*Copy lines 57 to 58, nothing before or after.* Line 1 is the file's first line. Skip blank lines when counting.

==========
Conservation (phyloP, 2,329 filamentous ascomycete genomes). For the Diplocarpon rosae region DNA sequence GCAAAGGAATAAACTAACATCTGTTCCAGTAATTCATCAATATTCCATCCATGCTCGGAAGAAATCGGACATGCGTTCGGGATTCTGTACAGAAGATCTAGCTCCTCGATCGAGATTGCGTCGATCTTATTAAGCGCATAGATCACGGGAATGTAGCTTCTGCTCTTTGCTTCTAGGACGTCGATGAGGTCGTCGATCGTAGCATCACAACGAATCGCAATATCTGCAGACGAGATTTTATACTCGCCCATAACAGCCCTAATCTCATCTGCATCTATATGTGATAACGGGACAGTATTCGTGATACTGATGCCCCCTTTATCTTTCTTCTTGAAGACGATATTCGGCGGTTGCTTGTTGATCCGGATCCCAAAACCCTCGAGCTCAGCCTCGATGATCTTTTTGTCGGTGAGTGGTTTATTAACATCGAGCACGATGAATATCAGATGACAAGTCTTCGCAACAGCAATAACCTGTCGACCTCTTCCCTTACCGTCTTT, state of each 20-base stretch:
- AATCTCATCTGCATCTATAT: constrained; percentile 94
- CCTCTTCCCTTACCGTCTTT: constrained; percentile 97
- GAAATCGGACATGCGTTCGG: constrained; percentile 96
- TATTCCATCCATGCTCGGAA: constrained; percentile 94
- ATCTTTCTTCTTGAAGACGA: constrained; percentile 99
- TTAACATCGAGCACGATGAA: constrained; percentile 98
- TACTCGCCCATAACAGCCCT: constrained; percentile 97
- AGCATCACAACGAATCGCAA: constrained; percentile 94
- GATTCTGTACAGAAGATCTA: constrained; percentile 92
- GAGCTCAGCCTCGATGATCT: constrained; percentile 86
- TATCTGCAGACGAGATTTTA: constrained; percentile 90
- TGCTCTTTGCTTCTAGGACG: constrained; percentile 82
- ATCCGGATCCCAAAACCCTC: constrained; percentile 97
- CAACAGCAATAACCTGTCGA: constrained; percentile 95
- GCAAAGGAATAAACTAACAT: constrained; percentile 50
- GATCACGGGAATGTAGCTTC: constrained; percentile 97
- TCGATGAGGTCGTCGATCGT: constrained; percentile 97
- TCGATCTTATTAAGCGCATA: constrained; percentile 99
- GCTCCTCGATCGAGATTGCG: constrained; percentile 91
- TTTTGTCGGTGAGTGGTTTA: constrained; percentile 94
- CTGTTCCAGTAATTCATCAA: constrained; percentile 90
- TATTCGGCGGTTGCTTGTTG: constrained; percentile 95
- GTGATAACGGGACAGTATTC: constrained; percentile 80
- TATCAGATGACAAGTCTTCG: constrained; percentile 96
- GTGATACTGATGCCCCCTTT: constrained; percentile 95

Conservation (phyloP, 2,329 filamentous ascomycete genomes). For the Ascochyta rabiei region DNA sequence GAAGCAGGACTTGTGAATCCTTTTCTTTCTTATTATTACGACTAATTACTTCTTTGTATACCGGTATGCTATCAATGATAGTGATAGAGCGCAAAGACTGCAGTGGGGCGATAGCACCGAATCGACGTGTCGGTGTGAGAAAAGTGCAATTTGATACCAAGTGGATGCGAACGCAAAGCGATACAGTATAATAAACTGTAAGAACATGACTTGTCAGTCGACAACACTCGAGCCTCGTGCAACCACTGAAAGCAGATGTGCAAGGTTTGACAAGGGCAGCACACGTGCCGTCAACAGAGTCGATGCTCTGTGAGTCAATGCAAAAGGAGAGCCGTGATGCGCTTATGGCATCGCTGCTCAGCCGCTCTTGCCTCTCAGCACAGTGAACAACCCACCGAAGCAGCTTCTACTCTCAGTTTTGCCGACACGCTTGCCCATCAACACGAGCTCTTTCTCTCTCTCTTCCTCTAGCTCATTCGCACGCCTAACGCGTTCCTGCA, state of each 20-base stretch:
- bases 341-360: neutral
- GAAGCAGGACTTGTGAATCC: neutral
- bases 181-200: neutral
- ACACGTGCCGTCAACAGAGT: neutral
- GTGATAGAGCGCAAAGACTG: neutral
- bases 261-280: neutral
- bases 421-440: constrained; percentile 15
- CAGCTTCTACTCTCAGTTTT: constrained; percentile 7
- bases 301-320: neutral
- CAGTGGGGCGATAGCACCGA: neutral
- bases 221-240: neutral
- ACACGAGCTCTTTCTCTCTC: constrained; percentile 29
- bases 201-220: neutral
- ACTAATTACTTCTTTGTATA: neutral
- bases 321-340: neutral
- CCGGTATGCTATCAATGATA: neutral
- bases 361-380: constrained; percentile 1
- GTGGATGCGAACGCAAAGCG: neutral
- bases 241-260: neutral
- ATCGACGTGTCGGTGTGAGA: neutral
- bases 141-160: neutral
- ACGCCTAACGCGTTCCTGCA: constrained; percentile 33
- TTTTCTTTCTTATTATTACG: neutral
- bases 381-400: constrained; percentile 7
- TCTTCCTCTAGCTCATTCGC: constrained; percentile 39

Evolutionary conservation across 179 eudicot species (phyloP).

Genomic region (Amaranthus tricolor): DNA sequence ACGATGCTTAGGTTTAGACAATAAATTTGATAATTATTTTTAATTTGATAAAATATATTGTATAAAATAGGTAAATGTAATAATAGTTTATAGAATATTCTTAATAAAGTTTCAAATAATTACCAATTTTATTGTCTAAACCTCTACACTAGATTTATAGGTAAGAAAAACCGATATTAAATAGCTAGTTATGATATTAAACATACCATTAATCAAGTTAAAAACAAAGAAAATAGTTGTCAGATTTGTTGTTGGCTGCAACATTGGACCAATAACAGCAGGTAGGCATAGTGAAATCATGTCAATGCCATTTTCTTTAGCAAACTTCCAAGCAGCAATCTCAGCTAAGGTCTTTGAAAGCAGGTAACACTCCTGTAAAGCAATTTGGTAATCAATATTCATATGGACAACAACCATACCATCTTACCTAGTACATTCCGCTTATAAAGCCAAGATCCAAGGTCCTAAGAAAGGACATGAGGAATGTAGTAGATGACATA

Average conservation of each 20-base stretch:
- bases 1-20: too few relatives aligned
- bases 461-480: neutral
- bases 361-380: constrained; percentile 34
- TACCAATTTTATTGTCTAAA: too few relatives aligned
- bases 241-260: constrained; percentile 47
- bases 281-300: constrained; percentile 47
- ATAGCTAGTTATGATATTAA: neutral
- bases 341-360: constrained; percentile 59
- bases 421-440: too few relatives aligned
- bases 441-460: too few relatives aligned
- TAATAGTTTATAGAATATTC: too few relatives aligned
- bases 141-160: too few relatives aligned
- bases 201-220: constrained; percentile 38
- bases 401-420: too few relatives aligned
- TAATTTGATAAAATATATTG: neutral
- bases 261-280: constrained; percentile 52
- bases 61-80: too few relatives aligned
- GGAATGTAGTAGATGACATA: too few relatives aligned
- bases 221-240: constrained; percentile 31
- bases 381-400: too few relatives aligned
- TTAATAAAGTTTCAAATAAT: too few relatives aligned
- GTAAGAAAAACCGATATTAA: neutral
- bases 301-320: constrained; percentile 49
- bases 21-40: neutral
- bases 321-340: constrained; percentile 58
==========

- bases 461-480: neutral
- bases 361-380: constrained; percentile 34